Then the ones who pleased the Lord will ask, "When did we give you something to eat or drink? When did we welcome you as a stranger or give you clothes to wear or visit you while you were sick or in jail?"
The King will answer, "Whenever you did it for any of my people, no matter how unimportant they seemed, you did it for me." .......Matthew 25

Monday, November 9, 2009

Looking back

We first entered Cambodia in April 1999. This was the year after the Khmer Rouge surrendered, and after the coup, so some semblance of peace had settled in.

Eight of us - William Chooi, Teo Chee Khiang, Chua Boon Chye, Chua Sock Hoon, Alice Khoong, Lim Kim Thia (from Galilee BP Church), Chua Phek Hoon and myself)- led by William Chooi wandered into Phnom Penh, blur like sotongs, looking for some way to make a difference to the war ravaged land. Our first contacts there were Baptist missionaries Jim and Shirlie Moore. I must confess we understood little about Cambodia at that time, other than it was devastatingly poor. I remember feeling like my guts had been wrenched out as we walked through the Tuol Sleng holocaust museum, and then fighting through the masses of child beggars and destitute children.

Hearts broken, we resolved to do something for those kids. Calling ourselves the Overseas Outreach for Street Kids (OOSK), we talked about setting up an orphanage. About 6 months later, we made a follow-up recce mission to study the existing orphanage. Harvest International Services (Worldwide Evangelization for Christ) had one running, and so had Malaysian missionaries Col Tan Hock Chye and his wife Mabel of Full Gospel Assembly who were just starting off in Kampong Speu. Incidentally, this was also when we first met Esther Ding who eventually became our main collaborator in Cambodia.

Esther Ding in her earlier village handicraft project, SongKhem
But it turned out too big a task for us at that time. We looked for a missionary couple who could be stationed there and who could provide full time oversight of the orphanage, but none was available. Plus it was also clear that Carmel wasn't really ready for such a heavy commitment.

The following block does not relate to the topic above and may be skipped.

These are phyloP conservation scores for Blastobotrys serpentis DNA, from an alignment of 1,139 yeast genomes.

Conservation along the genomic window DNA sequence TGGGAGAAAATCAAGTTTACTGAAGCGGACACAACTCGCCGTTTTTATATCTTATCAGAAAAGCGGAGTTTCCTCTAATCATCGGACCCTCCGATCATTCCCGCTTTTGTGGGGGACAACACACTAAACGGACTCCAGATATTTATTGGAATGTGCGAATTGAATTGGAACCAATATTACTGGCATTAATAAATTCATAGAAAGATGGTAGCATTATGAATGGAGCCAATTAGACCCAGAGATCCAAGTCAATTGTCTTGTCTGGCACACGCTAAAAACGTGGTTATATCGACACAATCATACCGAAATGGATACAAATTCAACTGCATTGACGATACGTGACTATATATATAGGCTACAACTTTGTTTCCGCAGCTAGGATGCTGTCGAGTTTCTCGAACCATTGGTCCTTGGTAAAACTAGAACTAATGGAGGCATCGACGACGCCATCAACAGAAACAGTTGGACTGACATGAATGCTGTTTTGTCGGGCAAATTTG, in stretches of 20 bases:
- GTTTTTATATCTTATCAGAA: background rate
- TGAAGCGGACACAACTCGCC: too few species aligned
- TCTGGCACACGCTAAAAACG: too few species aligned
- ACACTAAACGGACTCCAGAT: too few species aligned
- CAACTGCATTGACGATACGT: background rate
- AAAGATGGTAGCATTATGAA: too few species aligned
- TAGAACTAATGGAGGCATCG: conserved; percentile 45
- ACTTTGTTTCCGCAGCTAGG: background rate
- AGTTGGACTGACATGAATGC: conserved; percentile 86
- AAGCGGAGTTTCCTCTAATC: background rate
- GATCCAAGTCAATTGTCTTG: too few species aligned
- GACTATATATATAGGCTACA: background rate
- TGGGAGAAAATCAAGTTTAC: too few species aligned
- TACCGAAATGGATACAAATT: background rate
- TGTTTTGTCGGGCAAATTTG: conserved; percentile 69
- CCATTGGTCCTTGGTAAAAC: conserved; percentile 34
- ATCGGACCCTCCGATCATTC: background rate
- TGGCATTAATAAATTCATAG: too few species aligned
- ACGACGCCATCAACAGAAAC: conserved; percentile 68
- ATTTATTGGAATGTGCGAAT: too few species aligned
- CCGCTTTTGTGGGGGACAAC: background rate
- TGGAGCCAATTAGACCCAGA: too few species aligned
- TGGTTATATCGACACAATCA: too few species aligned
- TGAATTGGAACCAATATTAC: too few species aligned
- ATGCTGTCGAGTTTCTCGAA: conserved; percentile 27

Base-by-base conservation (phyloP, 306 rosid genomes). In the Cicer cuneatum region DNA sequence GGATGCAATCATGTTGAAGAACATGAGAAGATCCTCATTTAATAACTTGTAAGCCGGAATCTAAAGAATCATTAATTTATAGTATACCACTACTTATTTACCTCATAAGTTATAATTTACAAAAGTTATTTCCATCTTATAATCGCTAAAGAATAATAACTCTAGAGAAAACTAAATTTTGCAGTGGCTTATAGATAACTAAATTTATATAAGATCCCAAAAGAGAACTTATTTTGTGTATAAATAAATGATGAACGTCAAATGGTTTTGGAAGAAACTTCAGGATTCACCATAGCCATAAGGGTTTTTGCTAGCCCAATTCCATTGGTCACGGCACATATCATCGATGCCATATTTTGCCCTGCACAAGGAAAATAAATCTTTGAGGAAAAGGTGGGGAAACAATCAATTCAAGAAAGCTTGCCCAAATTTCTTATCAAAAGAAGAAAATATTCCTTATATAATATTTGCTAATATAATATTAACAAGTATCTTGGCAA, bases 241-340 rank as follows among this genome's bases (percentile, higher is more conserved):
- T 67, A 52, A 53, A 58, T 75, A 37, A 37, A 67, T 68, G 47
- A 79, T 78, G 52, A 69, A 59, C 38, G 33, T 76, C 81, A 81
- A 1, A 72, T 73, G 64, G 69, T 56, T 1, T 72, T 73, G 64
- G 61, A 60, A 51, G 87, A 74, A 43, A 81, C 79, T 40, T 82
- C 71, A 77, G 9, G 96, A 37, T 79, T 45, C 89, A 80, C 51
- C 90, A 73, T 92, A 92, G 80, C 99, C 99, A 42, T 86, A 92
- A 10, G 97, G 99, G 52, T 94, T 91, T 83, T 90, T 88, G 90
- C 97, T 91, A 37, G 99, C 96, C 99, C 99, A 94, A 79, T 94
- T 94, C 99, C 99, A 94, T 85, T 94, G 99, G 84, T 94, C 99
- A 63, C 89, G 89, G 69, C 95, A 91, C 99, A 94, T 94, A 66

Meanwhile we started doing medical-dental missions just to remain engaged in Cambodia. We worked with Sharon Lim (now at WEC) at HIS, Lau Pak Soon and Cambodia Methodist Services (CMS) up in Baray.

These were important formative years. We got to know the people there, got to understand the culture, and most importantly I believe, got to develop an insight into the myriad problems besetting the country.

Gradually I grew increasingly skeptical of the medical dental missions and eventually gave them up. Too expensive to run and too logistically heavy to put up each year. Plus because they tend to operate near urban centres they didn't readily get to the people who really needed the help. I began to see the building of schools as a far more important mission with more substantive longer term outcomes. During the medical missions we had already adopted a strategy of moving away from large urban centres, and pushing deeper and deeper into unsupported rural Cambodia, especially in the Baray district, where the local pastors under CMS were also game to go. These were the regions where few church short term mission groups were ready to enter. Here we had a ready partner in Esther Ding and her band of local pastors. OOSK had been disbanded as it gradually defaulted to the organized activities of the Church Missions Committee, but our engagement in Cambodia could not stop. The burden was just far too compelling.

These latter missions have been surprising successful, and to date we have completed 5 schools with a total of 14 classrooms in remote villages in the Baray district (actually one village is in Kampong Chham). God has been faithful. Very faithful.

As this year draws to a close, I am so conscious of how God has led me over the last 10 years (yes, a full decade since we entered Cambodia). I just counted 16 Cambodian stamps in my passport over the last 10 years. At least one trip every year. It has been a truly amazing journey, and each time I feel the work is drawing to a close, He challenges with new possibilities.

What next? More about this later......

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